Thursday, November 16, 2006

Two Years

Two years ago today I rushed to my parents' house knowing full well what was happening. Mom was in pain that they could no longer control and not breathing well. I arrived at their home to find an ambulance already in the driveway. I remember parking in the neighbor's driveway and running into their home to find my mom unable to speak and my dad and aunt in calm but nervous voices telling me that they couldn't take care of her pain anymore and that she had to go to the hospital. She'd been home under hospice care for the past few weeks with all of us taking turns caring for her.

I remember driving behind the ambulance with my dad in the car and letting him out at the ER entrance so he could be with her while I parked. I remember calling my husband and asking him to pray that my mom be released from her pain. I remember all of us trying to frantically find my brother to tell him to come immediately. I remember knowing in a most searing and painful way exactly what was happening.

At my mom's bedside in the emergency room were my dad, myself, my Aunt Carol (my dad's sister), finally my brother, and the minister who my parents were good friends with. My brother nearly collapsed when he came in. I've never in my life seen a grown man cry like he did that day, without any regard for who saw or heard his pain. I remember just holding her hand and stroking her head as they began a morphine drip that slowed her breathing until it stopped. I remember feeling relieved when she finally passed away after so much time spent suffering through her illness. I remember grey skies much like today.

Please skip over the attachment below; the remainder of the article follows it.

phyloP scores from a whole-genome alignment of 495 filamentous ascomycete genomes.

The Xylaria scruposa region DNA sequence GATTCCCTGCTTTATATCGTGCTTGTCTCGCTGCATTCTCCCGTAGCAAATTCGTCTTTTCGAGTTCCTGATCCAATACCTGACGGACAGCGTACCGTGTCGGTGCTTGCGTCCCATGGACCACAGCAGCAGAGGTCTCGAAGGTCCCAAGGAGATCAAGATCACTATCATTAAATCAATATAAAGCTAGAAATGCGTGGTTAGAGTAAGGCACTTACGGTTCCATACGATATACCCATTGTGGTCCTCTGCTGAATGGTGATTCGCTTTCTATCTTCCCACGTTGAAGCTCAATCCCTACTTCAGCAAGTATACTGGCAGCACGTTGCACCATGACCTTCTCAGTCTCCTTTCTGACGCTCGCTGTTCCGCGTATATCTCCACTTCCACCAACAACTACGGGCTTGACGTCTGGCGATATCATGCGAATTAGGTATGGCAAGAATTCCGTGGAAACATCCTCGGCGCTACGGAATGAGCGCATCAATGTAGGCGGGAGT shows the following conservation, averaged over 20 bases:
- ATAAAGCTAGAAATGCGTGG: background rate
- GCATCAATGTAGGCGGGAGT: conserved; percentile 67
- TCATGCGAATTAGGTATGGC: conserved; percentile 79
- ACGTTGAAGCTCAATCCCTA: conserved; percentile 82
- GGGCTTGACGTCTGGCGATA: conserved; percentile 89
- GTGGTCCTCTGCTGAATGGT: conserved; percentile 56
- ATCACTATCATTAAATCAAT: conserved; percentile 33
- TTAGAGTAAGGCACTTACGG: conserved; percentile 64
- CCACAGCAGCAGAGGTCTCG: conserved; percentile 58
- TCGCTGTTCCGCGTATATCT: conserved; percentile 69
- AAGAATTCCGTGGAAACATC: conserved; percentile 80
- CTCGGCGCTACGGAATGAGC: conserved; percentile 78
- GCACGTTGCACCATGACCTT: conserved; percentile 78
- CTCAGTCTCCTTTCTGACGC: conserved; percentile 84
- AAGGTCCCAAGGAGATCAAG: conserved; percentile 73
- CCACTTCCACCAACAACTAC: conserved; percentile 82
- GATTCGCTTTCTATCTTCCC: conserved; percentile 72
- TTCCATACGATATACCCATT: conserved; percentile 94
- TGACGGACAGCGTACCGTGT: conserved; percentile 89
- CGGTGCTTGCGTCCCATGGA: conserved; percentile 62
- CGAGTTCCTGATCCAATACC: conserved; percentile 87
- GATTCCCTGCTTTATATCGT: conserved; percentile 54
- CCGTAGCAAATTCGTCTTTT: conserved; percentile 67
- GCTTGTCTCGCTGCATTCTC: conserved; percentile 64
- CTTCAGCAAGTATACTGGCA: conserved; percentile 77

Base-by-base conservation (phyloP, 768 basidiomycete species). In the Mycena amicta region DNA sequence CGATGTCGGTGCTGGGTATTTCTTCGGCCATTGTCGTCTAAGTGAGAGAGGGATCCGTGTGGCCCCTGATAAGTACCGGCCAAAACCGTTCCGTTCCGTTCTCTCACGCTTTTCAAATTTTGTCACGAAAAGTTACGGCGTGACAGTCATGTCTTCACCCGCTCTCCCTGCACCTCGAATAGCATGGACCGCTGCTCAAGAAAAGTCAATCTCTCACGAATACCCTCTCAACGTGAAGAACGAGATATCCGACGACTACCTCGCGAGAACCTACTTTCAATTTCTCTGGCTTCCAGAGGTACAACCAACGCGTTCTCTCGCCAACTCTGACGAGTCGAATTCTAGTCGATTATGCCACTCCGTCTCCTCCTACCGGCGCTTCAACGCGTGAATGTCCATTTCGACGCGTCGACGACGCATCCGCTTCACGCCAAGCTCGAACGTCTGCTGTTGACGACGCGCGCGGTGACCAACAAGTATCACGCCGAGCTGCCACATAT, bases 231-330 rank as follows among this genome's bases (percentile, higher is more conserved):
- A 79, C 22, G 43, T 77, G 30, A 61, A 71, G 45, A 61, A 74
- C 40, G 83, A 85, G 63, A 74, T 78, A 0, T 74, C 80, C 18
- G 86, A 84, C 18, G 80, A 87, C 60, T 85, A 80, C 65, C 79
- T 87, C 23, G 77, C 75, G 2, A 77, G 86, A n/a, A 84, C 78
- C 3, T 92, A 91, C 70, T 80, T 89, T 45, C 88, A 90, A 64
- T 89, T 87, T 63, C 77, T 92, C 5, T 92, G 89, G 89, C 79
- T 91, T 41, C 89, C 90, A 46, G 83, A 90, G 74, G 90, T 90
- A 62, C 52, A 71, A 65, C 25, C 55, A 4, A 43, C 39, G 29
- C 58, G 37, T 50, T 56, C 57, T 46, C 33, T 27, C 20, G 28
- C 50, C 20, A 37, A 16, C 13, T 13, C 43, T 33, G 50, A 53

The rest of the next few weeks were just a blur for me. A wake and funeral followed by joyless holidays, making the best of it all for my kids. What I didn't know then was how much I would miss her every single day. At first it just felt like a void, almost unreal. I had dreams where she was very much alive almost every night. Those dreams eventually ended and the reality set in.

My mother, you see, was the most loving and luminous person I have ever known. She was smart, fairminded, generous, and caring. Our family is not the same without her. I have tried to fill some of the emptiness that exists in our family, but I pale in comparison to her. I feel all of my rough edges when I compare myself to her. I feel my selfishness. My mom wasn't perfect, but she was one of those people that you couldn't say many bad things about.

So two years later, I am looking at myself and feeling sorry for myself and feeling angry. Angry is one of the things I do best. It's not always an external anger, but the kind that roils below the surface. I know in my mind that I am more fortunate than many to have had her as long as we did. I hate that I lost something so precious. I hate that it still hurts like it does. I hate that it has changed me. I hate that autumn is now one big season of bad memories. I hate that I feel like I'm sleepwalking through my life. I hate the hole that I can't seem to fill.